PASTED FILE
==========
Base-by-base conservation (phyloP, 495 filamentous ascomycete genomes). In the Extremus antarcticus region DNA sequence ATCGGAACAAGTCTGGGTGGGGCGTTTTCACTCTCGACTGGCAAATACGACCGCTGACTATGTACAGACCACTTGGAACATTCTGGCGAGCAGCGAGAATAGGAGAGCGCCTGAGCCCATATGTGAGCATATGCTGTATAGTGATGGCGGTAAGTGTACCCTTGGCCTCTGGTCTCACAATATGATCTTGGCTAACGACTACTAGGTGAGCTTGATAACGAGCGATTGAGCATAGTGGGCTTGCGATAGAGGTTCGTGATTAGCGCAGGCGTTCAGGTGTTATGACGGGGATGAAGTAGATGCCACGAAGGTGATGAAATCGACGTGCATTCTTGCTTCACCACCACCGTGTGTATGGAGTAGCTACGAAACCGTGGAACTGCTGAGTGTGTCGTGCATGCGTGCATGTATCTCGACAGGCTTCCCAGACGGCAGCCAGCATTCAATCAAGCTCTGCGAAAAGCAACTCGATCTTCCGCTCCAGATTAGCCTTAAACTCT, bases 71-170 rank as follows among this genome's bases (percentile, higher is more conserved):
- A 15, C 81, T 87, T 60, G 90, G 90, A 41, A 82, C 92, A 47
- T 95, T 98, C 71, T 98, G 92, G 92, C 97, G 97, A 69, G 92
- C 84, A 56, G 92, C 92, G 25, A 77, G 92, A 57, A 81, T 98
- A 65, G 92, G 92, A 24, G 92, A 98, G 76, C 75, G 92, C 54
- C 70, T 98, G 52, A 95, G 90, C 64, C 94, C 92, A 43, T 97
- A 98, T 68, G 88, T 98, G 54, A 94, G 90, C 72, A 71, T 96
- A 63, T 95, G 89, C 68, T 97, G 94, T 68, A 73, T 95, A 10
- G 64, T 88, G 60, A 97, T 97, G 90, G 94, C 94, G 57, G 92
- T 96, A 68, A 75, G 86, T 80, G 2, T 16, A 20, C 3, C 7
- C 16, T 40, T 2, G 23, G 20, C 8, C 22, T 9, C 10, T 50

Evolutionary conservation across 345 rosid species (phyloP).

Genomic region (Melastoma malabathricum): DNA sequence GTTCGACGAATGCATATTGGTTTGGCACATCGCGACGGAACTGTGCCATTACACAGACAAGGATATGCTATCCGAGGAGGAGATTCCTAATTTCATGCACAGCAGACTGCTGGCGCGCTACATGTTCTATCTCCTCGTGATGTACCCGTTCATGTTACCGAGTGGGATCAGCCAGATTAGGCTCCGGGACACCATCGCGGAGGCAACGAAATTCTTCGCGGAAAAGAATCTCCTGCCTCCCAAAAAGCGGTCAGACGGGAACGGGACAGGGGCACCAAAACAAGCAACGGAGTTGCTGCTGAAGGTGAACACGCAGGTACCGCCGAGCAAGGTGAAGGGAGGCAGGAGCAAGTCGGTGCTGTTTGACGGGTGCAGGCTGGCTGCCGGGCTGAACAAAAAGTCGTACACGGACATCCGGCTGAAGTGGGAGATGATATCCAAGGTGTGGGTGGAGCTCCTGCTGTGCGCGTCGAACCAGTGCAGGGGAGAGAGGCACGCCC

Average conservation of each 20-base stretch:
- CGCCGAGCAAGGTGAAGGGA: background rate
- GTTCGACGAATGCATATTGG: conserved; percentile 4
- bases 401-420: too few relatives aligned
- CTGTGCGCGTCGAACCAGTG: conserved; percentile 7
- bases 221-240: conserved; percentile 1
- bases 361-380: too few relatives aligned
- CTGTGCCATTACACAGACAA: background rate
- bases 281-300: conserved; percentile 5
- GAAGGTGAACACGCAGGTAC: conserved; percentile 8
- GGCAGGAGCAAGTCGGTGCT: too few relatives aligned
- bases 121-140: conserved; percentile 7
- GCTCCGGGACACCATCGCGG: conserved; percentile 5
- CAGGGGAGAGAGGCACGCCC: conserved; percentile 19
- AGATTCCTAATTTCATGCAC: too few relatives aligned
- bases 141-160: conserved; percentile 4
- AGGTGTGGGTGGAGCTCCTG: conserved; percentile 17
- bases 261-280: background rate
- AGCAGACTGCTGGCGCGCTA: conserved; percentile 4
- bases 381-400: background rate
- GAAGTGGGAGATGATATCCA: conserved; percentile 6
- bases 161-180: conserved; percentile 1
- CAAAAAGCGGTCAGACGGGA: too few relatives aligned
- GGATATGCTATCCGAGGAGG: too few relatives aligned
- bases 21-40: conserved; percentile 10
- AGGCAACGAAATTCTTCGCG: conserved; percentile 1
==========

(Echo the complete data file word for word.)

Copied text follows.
Base-by-base conservation (phyloP, 495 filamentous ascomycete genomes). In the Extremus antarcticus region DNA sequence ATCGGAACAAGTCTGGGTGGGGCGTTTTCACTCTCGACTGGCAAATACGACCGCTGACTATGTACAGACCACTTGGAACATTCTGGCGAGCAGCGAGAATAGGAGAGCGCCTGAGCCCATATGTGAGCATATGCTGTATAGTGATGGCGGTAAGTGTACCCTTGGCCTCTGGTCTCACAATATGATCTTGGCTAACGACTACTAGGTGAGCTTGATAACGAGCGATTGAGCATAGTGGGCTTGCGATAGAGGTTCGTGATTAGCGCAGGCGTTCAGGTGTTATGACGGGGATGAAGTAGATGCCACGAAGGTGATGAAATCGACGTGCATTCTTGCTTCACCACCACCGTGTGTATGGAGTAGCTACGAAACCGTGGAACTGCTGAGTGTGTCGTGCATGCGTGCATGTATCTCGACAGGCTTCCCAGACGGCAGCCAGCATTCAATCAAGCTCTGCGAAAAGCAACTCGATCTTCCGCTCCAGATTAGCCTTAAACTCT, bases 71-170 rank as follows among this genome's bases (percentile, higher is more conserved):
- A 15, C 81, T 87, T 60, G 90, G 90, A 41, A 82, C 92, A 47
- T 95, T 98, C 71, T 98, G 92, G 92, C 97, G 97, A 69, G 92
- C 84, A 56, G 92, C 92, G 25, A 77, G 92, A 57, A 81, T 98
- A 65, G 92, G 92, A 24, G 92, A 98, G 76, C 75, G 92, C 54
- C 70, T 98, G 52, A 95, G 90, C 64, C 94, C 92, A 43, T 97
- A 98, T 68, G 88, T 98, G 54, A 94, G 90, C 72, A 71, T 96
- A 63, T 95, G 89, C 68, T 97, G 94, T 68, A 73, T 95, A 10
- G 64, T 88, G 60, A 97, T 97, G 90, G 94, C 94, G 57, G 92
- T 96, A 68, A 75, G 86, T 80, G 2, T 16, A 20, C 3, C 7
- C 16, T 40, T 2, G 23, G 20, C 8, C 22, T 9, C 10, T 50

Evolutionary conservation across 345 rosid species (phyloP).

Genomic region (Melastoma malabathricum): DNA sequence GTTCGACGAATGCATATTGGTTTGGCACATCGCGACGGAACTGTGCCATTACACAGACAAGGATATGCTATCCGAGGAGGAGATTCCTAATTTCATGCACAGCAGACTGCTGGCGCGCTACATGTTCTATCTCCTCGTGATGTACCCGTTCATGTTACCGAGTGGGATCAGCCAGATTAGGCTCCGGGACACCATCGCGGAGGCAACGAAATTCTTCGCGGAAAAGAATCTCCTGCCTCCCAAAAAGCGGTCAGACGGGAACGGGACAGGGGCACCAAAACAAGCAACGGAGTTGCTGCTGAAGGTGAACACGCAGGTACCGCCGAGCAAGGTGAAGGGAGGCAGGAGCAAGTCGGTGCTGTTTGACGGGTGCAGGCTGGCTGCCGGGCTGAACAAAAAGTCGTACACGGACATCCGGCTGAAGTGGGAGATGATATCCAAGGTGTGGGTGGAGCTCCTGCTGTGCGCGTCGAACCAGTGCAGGGGAGAGAGGCACGCCC

Average conservation of each 20-base stretch:
- CGCCGAGCAAGGTGAAGGGA: background rate
- GTTCGACGAATGCATATTGG: conserved; percentile 4
- bases 401-420: too few relatives aligned
- CTGTGCGCGTCGAACCAGTG: conserved; percentile 7
- bases 221-240: conserved; percentile 1
- bases 361-380: too few relatives aligned
- CTGTGCCATTACACAGACAA: background rate
- bases 281-300: conserved; percentile 5
- GAAGGTGAACACGCAGGTAC: conserved; percentile 8
- GGCAGGAGCAAGTCGGTGCT: too few relatives aligned
- bases 121-140: conserved; percentile 7
- GCTCCGGGACACCATCGCGG: conserved; percentile 5
- CAGGGGAGAGAGGCACGCCC: conserved; percentile 19
- AGATTCCTAATTTCATGCAC: too few relatives aligned
- bases 141-160: conserved; percentile 4
- AGGTGTGGGTGGAGCTCCTG: conserved; percentile 17
- bases 261-280: background rate
- AGCAGACTGCTGGCGCGCTA: conserved; percentile 4
- bases 381-400: background rate
- GAAGTGGGAGATGATATCCA: conserved; percentile 6
- bases 161-180: conserved; percentile 1
- CAAAAAGCGGTCAGACGGGA: too few relatives aligned
- GGATATGCTATCCGAGGAGG: too few relatives aligned
- bases 21-40: conserved; percentile 10
- AGGCAACGAAATTCTTCGCG: conserved; percentile 1